PricewaterhouseCoopers breaks down process
For those who have finally figured out how the Iowa Caucuses work, the Academy of Motion Picture Arts & Sciences on Tuesday presented a new challenge: understanding Oscar ballots.
At a session for the media at the Acad’s BevHills HQ, PricewaterhouseCoopers honchos Brad Oltmanns and Rick Rosas went through a step-by-step explanation of the complicated process, which is designed to make every voice heard (and ensure there are no ties in nominations).
The Acad is the only showbiz org that uses the preferential voting system, in which voters cast a nomination ballot with their top five choices.
The process is easy to follow for anyone with an advanced degree in accounting and a few hours to spare. For those who can’t afford either, here’s a simplified version.
The order in which you list your preferences is important. In the first round of ballot-counting, the PWC honchos go through all the first choices. If your first choice winds up with a nomination, your ballot is set aside — thus ensuring that your voice was heard; now it’s time to give the other voters a chance.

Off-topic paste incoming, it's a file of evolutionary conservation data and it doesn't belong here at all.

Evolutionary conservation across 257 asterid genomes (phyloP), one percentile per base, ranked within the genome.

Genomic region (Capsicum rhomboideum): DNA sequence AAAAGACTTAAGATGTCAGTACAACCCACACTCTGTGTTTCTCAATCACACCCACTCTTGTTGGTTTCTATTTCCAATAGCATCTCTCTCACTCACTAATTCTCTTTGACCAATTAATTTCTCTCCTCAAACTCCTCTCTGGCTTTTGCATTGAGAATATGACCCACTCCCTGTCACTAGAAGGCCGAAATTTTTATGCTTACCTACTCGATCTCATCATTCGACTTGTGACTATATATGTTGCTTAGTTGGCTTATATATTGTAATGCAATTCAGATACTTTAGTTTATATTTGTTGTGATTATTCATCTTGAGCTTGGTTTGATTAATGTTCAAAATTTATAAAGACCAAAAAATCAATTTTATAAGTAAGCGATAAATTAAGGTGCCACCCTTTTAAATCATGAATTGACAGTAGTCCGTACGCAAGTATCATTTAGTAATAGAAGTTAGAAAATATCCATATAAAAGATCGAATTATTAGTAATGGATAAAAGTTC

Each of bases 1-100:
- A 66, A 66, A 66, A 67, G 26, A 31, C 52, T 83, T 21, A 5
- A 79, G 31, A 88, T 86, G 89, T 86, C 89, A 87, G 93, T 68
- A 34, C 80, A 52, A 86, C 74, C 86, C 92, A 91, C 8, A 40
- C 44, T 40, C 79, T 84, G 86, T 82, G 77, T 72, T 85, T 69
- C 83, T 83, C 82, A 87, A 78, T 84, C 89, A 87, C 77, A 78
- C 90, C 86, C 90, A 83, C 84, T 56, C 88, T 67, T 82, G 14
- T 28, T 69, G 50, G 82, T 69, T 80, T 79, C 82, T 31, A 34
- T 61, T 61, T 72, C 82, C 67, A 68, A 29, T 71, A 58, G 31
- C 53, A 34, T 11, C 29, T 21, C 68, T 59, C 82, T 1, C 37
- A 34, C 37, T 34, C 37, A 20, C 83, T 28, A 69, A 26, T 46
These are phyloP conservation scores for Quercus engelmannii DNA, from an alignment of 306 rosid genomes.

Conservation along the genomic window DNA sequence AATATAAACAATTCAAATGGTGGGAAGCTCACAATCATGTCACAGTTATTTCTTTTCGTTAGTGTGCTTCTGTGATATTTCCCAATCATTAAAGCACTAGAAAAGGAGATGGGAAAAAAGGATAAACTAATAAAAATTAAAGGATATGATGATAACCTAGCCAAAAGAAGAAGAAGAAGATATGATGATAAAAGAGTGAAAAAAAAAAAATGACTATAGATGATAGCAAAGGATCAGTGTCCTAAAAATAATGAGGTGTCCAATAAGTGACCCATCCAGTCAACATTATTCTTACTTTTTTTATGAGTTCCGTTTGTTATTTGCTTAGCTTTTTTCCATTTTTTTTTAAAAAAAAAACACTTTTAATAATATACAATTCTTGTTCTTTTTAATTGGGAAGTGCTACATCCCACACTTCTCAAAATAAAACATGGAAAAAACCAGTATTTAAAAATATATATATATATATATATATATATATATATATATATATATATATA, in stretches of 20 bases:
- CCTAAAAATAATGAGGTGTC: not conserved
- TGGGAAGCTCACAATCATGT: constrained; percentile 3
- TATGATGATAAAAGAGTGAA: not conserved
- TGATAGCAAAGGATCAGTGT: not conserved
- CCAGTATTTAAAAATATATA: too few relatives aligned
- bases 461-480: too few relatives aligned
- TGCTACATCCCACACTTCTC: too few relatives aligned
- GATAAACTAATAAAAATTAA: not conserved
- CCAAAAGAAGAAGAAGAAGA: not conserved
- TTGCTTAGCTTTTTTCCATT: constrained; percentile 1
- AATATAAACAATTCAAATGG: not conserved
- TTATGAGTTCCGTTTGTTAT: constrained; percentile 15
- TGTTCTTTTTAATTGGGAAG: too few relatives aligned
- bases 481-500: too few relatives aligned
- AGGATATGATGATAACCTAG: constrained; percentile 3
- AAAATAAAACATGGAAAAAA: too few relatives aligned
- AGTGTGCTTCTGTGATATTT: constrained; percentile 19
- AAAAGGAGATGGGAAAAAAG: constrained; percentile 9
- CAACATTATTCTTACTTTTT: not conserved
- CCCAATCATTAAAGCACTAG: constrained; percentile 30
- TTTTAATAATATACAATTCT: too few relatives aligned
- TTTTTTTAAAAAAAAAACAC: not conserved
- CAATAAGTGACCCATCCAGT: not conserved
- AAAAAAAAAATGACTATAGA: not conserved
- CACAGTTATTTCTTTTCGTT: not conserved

With ballots due Saturday at PricewaterhouseCoopers HQ, here are some other facts voters need to know:
- A film or individual needs at least one first-place vote. If every single voter puts a film as his second choice, but nobody puts it first, it will not get a nomination.
- This is not a “weighted ballot.” Some systems give different points for different slots — 10 points for first place, eight for second place, etc. — but this isn’t that system.
- You may make five terrific choices in those five slots, but only one of them will be counted.
- It doesn’t help your candidate if you fill out only one line, or fill the same name/title in all five slots.
- PWC accountants do not penalize you for spelling mistakes or bad penmanship. But if you offer confusing information — voting for Meryl Streep in “The Queen,” for example — that vote is thrown out.
It takes about a dozen PWC accountants to tally up the nominations. Acad exec director Bruce Davis admitted with a laugh, “We use a system more complicated than anybody else’s.”
For more details on preferential voting, or “single transferable voting” as it’s sometimes called, go to Variety.com/ballots and check out the Jan. 14, 2004 Daily Variety article “Oscar ballots made (sorta) easy.”
After that, you may fully understand this. But probably not.